Bug-bitten, I bought a 1979, convertible, Super Beetle - Danube blue. It has been my longstanding favorite car until my most recent acquisition, Z Jet, a Mercedes convertible, SLK 350.
“Do you know you are the last guy I ever dated who could fix anything?” It was more accusation than question, one leaving me instantly unsatisfied with the majority of the men in my life. “My Dad could fix anything and it’s such a valuable skill. I’ve never had another man who was handy. I’m that man!” I stabbed my chest repeatedly to their chuckles. “I’m the one with the tools. And there are things I don’t know how to do." I scowled, It’s so annoying.”
Tina is a writer. Her avocation is writing and she has several pieces published in the Chicken Soup book series. Fred thought writing would give us common ground on which to build a friendship. I’m guessing he eliminated self as that commonality?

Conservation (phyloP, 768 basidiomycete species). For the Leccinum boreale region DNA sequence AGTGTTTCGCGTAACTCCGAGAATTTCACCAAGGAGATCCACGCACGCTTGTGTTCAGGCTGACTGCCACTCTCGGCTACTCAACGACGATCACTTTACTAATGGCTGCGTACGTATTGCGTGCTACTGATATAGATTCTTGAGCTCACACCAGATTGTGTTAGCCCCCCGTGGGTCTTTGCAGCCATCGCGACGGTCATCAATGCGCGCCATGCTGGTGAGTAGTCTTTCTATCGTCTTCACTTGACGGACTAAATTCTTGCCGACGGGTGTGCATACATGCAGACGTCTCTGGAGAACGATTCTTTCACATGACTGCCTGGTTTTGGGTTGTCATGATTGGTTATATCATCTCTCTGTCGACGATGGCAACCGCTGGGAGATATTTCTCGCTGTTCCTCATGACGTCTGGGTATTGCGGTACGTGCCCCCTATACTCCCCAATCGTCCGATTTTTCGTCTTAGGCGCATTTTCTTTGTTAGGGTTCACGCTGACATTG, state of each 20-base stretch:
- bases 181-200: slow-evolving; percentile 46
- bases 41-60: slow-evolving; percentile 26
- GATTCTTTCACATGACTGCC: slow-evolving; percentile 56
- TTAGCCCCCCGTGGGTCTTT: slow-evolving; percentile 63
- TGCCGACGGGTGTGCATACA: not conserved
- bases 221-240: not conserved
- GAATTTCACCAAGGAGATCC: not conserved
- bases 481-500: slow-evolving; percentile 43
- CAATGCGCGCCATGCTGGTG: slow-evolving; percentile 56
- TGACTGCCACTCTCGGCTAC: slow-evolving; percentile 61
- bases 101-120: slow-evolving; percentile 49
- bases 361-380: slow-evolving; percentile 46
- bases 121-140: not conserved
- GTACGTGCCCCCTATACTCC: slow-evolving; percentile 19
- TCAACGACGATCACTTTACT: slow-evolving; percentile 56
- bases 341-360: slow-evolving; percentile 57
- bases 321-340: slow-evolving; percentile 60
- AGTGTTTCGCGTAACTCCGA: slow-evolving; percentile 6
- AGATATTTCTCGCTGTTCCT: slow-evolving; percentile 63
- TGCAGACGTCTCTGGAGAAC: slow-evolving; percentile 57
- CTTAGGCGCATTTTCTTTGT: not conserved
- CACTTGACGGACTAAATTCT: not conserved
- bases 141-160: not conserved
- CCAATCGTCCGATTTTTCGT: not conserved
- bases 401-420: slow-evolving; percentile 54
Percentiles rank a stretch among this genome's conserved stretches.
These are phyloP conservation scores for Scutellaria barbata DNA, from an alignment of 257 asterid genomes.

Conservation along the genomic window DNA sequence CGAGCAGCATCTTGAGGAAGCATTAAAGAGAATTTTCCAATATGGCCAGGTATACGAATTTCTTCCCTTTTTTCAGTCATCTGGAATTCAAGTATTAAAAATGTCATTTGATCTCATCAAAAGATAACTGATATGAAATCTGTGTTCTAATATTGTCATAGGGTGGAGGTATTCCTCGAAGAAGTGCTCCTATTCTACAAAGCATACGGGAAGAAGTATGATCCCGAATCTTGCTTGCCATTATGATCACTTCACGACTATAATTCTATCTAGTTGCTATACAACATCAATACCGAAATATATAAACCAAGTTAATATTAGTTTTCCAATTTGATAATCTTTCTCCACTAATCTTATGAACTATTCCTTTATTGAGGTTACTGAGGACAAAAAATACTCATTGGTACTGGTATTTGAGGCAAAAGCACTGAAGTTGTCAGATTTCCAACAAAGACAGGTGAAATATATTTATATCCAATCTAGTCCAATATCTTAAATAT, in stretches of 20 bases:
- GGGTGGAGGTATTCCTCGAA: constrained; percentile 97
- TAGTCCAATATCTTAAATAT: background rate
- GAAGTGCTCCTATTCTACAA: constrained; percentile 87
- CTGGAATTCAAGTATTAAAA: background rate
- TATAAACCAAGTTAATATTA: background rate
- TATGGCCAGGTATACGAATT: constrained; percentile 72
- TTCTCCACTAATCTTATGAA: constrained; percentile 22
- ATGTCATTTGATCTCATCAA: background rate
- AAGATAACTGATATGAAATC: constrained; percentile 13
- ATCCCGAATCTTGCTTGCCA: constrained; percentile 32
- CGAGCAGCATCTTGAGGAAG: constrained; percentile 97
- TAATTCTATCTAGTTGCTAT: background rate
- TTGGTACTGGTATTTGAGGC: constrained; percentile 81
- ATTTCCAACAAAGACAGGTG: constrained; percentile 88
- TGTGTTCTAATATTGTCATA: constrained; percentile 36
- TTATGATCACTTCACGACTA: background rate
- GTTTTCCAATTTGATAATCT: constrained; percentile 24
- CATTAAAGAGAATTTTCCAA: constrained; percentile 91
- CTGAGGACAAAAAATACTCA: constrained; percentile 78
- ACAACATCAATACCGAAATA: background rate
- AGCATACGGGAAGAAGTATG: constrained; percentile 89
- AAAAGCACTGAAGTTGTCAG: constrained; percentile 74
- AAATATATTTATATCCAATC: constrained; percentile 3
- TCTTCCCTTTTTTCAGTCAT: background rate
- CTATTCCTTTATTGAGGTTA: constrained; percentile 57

“I have one rule,” he announced sternly, “I’m off limits. You cannot write about me.” Oh how he doth flatter himself! 
Tina laughed, “Honey I write about you all the time!” Laughter ruled and we agreed that Fred was off limits. So he rubber-stamped me not writing about him here. They dropped me at the Hilton; we hugged and promised to keep in touch. Tina invited me to stay with them upon my return. I wonder if she cleared that with Fred?

1 comment:

  1. Enjoyable read. I agree about the noisy restaurants. So delightful to reconnect as you did. Had a similar experience last time I returned to my birth place. My friend was just as full of enthusiasm and interest as she had been in high school.

    Oh, and how about a pic of you in the Mercedes?